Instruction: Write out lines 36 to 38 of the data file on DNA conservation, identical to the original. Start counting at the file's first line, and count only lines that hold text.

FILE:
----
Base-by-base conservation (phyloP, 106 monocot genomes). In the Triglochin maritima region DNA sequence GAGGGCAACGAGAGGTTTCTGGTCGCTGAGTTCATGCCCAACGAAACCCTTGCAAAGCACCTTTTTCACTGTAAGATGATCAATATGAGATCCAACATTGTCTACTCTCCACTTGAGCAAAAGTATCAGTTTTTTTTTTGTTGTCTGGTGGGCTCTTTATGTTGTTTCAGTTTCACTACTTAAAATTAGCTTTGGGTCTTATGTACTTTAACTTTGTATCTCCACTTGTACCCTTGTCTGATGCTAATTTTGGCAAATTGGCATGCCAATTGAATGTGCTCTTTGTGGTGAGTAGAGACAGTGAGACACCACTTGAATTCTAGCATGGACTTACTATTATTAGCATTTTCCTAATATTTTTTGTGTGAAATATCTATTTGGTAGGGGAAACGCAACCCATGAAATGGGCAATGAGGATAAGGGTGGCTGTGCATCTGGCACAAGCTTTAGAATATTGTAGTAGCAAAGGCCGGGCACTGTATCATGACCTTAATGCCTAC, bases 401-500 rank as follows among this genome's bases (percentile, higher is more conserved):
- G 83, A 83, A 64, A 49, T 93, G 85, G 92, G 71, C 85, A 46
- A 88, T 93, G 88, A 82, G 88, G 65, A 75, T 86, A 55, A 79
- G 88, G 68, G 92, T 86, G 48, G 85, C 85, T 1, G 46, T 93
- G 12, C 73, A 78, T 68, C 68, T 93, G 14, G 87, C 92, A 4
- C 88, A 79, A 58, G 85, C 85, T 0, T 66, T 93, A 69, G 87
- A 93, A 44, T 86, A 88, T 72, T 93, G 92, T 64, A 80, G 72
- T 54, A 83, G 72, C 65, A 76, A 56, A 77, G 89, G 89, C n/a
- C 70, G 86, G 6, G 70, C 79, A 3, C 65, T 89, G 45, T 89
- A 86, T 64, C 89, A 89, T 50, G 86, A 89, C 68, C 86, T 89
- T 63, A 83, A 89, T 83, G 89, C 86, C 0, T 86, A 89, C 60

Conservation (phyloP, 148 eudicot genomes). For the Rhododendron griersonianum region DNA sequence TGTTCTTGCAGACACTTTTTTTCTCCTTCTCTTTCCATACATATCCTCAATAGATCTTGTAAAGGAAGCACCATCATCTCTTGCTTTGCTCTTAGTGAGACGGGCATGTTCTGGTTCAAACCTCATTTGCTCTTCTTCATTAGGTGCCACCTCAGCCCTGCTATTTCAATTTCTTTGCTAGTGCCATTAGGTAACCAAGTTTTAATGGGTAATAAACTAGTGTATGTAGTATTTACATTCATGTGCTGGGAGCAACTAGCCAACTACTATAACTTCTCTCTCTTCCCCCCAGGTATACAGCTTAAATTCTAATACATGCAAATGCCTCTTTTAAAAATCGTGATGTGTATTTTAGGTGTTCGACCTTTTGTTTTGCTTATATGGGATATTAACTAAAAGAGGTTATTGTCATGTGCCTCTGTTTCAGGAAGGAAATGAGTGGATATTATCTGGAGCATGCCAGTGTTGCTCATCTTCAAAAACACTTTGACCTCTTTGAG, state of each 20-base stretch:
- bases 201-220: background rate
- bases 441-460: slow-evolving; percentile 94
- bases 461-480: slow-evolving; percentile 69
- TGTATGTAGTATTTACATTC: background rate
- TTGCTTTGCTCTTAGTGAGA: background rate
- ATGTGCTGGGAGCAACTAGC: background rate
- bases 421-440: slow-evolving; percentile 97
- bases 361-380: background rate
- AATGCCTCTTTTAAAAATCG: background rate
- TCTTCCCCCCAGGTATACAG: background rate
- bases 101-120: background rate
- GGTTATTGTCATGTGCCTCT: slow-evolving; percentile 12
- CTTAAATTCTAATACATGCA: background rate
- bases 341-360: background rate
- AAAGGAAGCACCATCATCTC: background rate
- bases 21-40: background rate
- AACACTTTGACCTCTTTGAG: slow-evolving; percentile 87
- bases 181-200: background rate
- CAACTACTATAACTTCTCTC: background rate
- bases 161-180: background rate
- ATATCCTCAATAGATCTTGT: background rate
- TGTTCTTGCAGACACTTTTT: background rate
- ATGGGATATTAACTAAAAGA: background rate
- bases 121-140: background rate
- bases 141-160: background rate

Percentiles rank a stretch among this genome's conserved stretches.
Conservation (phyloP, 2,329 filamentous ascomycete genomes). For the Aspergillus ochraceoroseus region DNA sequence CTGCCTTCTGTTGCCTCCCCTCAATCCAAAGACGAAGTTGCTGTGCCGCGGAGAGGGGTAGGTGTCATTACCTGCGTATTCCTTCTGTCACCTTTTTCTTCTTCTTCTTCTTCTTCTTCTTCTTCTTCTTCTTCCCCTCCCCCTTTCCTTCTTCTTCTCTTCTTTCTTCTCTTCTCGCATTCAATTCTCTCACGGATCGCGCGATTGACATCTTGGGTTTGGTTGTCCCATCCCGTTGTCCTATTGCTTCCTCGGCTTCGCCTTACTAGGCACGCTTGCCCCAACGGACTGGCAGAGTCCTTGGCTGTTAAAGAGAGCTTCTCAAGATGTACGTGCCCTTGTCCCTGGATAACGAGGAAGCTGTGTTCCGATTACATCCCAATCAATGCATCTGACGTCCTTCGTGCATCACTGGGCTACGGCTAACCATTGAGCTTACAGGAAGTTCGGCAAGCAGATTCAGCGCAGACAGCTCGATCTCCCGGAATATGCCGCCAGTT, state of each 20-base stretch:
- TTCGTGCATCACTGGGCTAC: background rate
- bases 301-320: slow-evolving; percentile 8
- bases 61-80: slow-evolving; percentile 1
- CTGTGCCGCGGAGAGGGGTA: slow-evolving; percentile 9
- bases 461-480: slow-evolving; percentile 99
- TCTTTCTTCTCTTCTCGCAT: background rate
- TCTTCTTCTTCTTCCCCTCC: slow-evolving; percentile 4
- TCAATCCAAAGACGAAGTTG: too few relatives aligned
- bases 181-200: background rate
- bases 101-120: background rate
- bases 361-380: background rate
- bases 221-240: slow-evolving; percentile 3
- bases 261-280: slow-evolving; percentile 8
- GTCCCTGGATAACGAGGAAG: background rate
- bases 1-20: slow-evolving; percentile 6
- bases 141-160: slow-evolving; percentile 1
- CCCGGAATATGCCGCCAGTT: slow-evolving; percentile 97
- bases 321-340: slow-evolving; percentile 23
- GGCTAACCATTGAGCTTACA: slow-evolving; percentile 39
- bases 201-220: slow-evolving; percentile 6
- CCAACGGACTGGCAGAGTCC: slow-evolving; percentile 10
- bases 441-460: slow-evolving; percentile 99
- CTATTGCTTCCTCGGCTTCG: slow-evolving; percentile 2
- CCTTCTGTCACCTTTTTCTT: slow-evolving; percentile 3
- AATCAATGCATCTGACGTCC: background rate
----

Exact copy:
- bases 121-140: background rate
- bases 141-160: background rate

Percentiles rank a stretch among this genome's conserved stretches.